Nfld. & Labrador

Macaroni, ketchup and chicken not an acceptable meal, says family of senior in long-term care

The dinner devoid of vegetables has ignited social media wrath, and prompted a meeting with management.

Photo showing the meal shared, commented on hundreds of times on Facebook

Ryan Fifield says his grandfather-in-law has dietary restrictions, but should still be getting some sort of fruit or vegetable regularly. (Paula Gale/CBC)

The family of a senior who lives in a long term care home in St. John's hope changes are ahead for his meals, after a photo of one of his unappetizing dinners ignited widespread criticism online.

On Sunday, Maria Fifield posted a photo on Facebook of the plain macaroni with ketchup on top, with seven pieces of cut-up chicken breast alongside, that was served to her 82-year-old grandfather for dinner.

"I would feel horrible feeding this to my dog," she said in the Facebook post, which has been shared and commented on more than a thousand times as of Tuesday morning.

Ryan Fifield, Maria's husband, says his wife's grandfather can't eat greens due to dietary restrictions, but that doesn't mean he shouldn't get any sort of fruit or vegetable.

"He's not being fed balanced meals and he's not getting proper nutrition," he told CBC's St. John's Morning Show.

"No vegetables, no fruit, no nothing."

Fifield said it costs around $2,700 a month for his grandfather-in-law to live at Saint Luke's Home in St. John's, and that expense should equate to adequate nutrition. 

They have a menu, and on paper the menu looks pretty good, but the problem is he doesn't always get what he's supposed to be getting.- Ryan Fifield

"Absolutely [it] should be better. If you're paying that kind of money to be looked after, you would think that a well-balanced diet would be part of it," he said.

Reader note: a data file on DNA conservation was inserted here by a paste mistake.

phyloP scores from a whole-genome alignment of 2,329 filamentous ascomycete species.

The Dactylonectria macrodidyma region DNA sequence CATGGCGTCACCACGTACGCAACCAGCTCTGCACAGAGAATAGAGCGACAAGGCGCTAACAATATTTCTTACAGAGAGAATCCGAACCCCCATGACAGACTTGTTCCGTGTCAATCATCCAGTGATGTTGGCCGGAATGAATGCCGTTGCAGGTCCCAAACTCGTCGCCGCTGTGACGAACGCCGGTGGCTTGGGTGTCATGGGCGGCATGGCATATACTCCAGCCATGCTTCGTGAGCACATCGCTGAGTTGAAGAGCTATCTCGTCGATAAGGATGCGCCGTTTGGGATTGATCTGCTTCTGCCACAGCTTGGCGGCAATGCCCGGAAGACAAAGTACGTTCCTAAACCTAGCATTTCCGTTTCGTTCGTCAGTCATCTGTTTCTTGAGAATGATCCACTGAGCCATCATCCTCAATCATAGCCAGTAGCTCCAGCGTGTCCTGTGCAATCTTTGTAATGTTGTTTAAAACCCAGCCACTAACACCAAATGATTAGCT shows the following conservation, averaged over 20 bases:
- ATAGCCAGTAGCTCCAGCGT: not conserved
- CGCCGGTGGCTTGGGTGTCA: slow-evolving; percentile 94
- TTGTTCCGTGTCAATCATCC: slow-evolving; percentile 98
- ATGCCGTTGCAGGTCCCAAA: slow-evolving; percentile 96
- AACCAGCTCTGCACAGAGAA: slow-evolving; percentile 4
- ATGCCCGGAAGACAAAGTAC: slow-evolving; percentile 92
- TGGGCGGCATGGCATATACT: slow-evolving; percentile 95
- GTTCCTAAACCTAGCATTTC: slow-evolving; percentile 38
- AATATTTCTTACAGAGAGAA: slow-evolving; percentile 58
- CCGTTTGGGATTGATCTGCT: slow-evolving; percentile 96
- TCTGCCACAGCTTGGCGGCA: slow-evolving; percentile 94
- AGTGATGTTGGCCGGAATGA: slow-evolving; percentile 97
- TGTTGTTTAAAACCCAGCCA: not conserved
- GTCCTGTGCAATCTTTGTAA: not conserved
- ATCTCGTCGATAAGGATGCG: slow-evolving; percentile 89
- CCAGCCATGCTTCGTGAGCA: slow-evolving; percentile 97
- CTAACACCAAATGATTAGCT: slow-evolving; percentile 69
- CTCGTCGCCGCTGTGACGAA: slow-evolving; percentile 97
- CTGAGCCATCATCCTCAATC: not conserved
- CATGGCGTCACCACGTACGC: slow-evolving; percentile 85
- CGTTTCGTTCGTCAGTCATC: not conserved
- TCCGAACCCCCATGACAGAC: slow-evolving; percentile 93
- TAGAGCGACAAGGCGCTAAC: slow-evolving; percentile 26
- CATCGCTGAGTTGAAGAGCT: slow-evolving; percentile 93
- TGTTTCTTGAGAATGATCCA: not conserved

"The staff there is great. Don't get me wrong, we're not complaining about the staff, they're really good. They treat him well. The only problem we have is the food."

Fifield's grandfather-in-law is in the early stages of dementia and has had two strokes, so isn't particularly verbal, Fifield said, and the family takes him out of the home to get him nutritious, home-cooked meals, at least some of the time.

'It's pretty upsetting'

When he does ask for fruit, Fifield said the family has to go and get it, and he might get a banana or, more often, a fruit cup.

"It's pretty upsetting," Fifield said.

An example plate of a balanced meal, according to the recently updated Canada's Food Guide. (Health Canada)

"They have a menu, and on paper the menu looks pretty good, but the problem is he doesn't always get what he's supposed to be getting."

The family has a meeting scheduled Tuesday afternoon with management at Saint Luke's Home, and Fifield said they're hoping some changes will result.

Working with families

Eastern Health said in a statement that it could not comment on any individual patient's case, citing privacy concerns.

But the statement did say the health authority is "committed to providing nutritious and balanced meals to residents of long-term care homes, while adhering to individual dietary restrictions."

The statement added that Saint Luke's Home has a kitchen that prepares meals on-site, in an effort to create "a comfortable, home-like environment for those who reside there."

"Kitchen staff work to ensure that all meals are prepared safely and consistently by using standard recipes and ingredients, and there is a clinical dietician on-staff who is responsible for resident nutrition."

Eastern Health added that it's important to work with families of residents on all matters of care, including meals.

Read more articles from CBC Newfoundland and Labrador

With files from the St. John's Morning Show


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